Hon. Maria-Elena James
United States Magistrate Judge (Ret.)

Available for Mediations, Arbitrations and Discovery References

  • Suits against pharmaceutical companies by former employees wrongfully terminated after being subjected to hostile work environments, discrimination, and retaliation. Settled.
  • Plaintiff sued former employer, alleging that discrimination (based on race, age, sex, and/or (perceived) disability) led to plaintiff’s wrongful termination, under Cal. Gov. Code §§ 12900, et seq., 42 U.S.C. §§ 2000e and 2101, 29 U.S.C. §§ 621, et seq., and Cal. Labor Code §§ 200, et seq. Settled.
  • Plaintiffs filed suits against their former employers for alleged retaliatory and discriminatory termination, based on 42 U.S.C. § 2000e5(f) and 42 U.S.C. § 1987a.
  • Plaintiff sued for wrongful suspension and termination, alleged harassment and retaliation she experienced during her employment, failure to accommodate her work-related physical disability, and psychological harm caused by the disability, age, and race discrimination she experienced, brought under 42 U.S.C. §§ 1981 and 12101, et seq., Cal. Gov. Code § 12940, and 29 U.S.C. §§ 701, et seq. Settled.
  • Plaintiffs suffered alleged (race-based) employment retaliation after filing claims against their current and former employers, brought suits under Cal. Gov. Code § 12900, et seq., and 42 U.S.C. §§ 1981, 1983, and 2000e. Settled.
  • After exhausting her administrative remedies, plaintiff filed suit for wrongful termination, allegedly based on her physical disability (carpal tunnel), and failure to reasonably accommodate her disability, action brought under 42 U.S.C. §§ 12101, et seq., and Cal. Gov. Code § 12940. Settled.
  • Class actions against employers for unlawful labor and business practices (including failure to pay wages timely and/or overtime wages, provide accurate itemized wage statements, and failure to provide meal and rest breaks), brought under Cal. Labor Code §§ 201, et seq., 226, 226.7, 512, and 1194, and Cal. Bus. & Prof. Code §§ 17200, et seq. Settled.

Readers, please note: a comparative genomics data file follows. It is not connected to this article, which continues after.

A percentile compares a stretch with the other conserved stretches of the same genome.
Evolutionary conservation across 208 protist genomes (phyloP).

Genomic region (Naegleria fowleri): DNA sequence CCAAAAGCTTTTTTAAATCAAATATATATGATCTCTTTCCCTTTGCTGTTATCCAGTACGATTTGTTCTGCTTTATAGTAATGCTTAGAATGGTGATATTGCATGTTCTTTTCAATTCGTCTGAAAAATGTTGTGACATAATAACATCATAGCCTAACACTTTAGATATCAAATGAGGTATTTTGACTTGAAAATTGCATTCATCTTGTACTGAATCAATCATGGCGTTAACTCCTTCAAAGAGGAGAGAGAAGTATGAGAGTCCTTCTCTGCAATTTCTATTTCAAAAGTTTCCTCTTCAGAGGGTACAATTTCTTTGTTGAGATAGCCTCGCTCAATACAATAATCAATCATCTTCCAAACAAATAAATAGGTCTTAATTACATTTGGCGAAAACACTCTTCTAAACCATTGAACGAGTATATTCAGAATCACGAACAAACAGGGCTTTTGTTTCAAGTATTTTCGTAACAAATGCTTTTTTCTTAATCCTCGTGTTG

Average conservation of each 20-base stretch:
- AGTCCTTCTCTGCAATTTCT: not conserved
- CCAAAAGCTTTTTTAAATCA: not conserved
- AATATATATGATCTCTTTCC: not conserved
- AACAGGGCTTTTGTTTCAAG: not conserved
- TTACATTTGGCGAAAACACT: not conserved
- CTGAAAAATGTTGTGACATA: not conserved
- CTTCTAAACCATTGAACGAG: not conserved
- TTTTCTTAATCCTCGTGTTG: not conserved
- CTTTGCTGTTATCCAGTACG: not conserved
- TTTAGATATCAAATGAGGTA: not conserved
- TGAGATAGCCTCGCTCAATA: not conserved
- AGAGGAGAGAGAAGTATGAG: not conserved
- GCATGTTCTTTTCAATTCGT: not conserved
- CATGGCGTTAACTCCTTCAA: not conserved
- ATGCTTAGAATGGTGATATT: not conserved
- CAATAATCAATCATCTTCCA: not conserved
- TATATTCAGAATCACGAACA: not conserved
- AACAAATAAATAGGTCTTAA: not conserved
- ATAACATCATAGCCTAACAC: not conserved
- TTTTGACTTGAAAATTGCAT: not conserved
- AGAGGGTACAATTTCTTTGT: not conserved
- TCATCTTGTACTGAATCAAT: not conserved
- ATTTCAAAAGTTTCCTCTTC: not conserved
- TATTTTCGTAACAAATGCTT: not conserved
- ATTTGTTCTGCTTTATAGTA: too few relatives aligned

• Plaintiff filed suit against her former employer for employment discrimination and retaliation, gender discrimination, wrongful termination, breach of contract and of the implied covenant of good faith and fair dealing, and failure to pay bonuses, commissions, and overtime compensation. Brought under Cal. Labor Code §§ 98.6, 201, 203, 218.5, 226(a), 510, 558, 1102.5, and 1194, Cal. Gov. Code §§ 12900, et seq. (Fair Employment and Housing Act), and 29 U.S.C. §§ 201, et seq. (Fair Labor Standards Act). Settled.
  • During his employment, plaintiff was allegedly subjected to a hostile work environment and harsh language/threats from the company’s owner, so he filed suit against his former employer and the owner of the company, alleging wrongful termination, violation of whistleblower protection, defamation, and other unlawful employment practices. Action brought under 8 Cal. Code Regs. § 11050(12), Cal. Labor Code §§ 226(e), 1102.5, and 1174(d), and Cal. Civ. Code §§ 46, 201, 203, 218, 226.7, and 512(a). Settled.
  • Plaintiffs filed suit, alleging their employers subjected them to racially and/or religiously-based harassment and discrimination. Settled.
  • Plaintiff sued former employer and colleagues, alleging whistleblower retaliation, wrongful termination, and intentional infliction of emotional distress. Settled.
  • Plaintiff sued former employer (under the Americans with Disabilities Act (ADA), Age Discrimination in Employment Act (ADEA), California’s Fair Employment and Housing Act (FEHA, Cal. Gov. Code §12940), and 42 U.S.C. §1981) for alleged harassment and race, age, and disability discrimination (for direct discrimination and failure to prevent discrimination), creating a hostile work environment, and retaliatory termination, etc. Settled.
  • Race discrimination lawsuit brought by former employee, under Title VII of the Civil Rights Act of 1964, alleging that, after a patient refused treatment and died, defendant hospice center not only terminated plaintiff nurse’s employment, it also failed to defend plaintiff in a wrongful death lawsuit filed by the patient’s family and filed suit itself against its former employee. Settled.
  • Terminated for underperforming and causing problems, plaintiff filed suit against her former employer for age, disability, and race discrimination, and for retaliatory termination (she had an ongoing workers’ compensation case), under 42 U.S.C. §§ 1981 and 12101, et seq. (ADA), 29 U.S.C. §§ 621, et seq. (ADEA), and Cal. Gov. Code § 12940 (FEHA). Settled.
  • Plaintiffs filed suit against former employers, alleging failure to accommodate their disabilities, and, for many, retaliatory termination. Settled.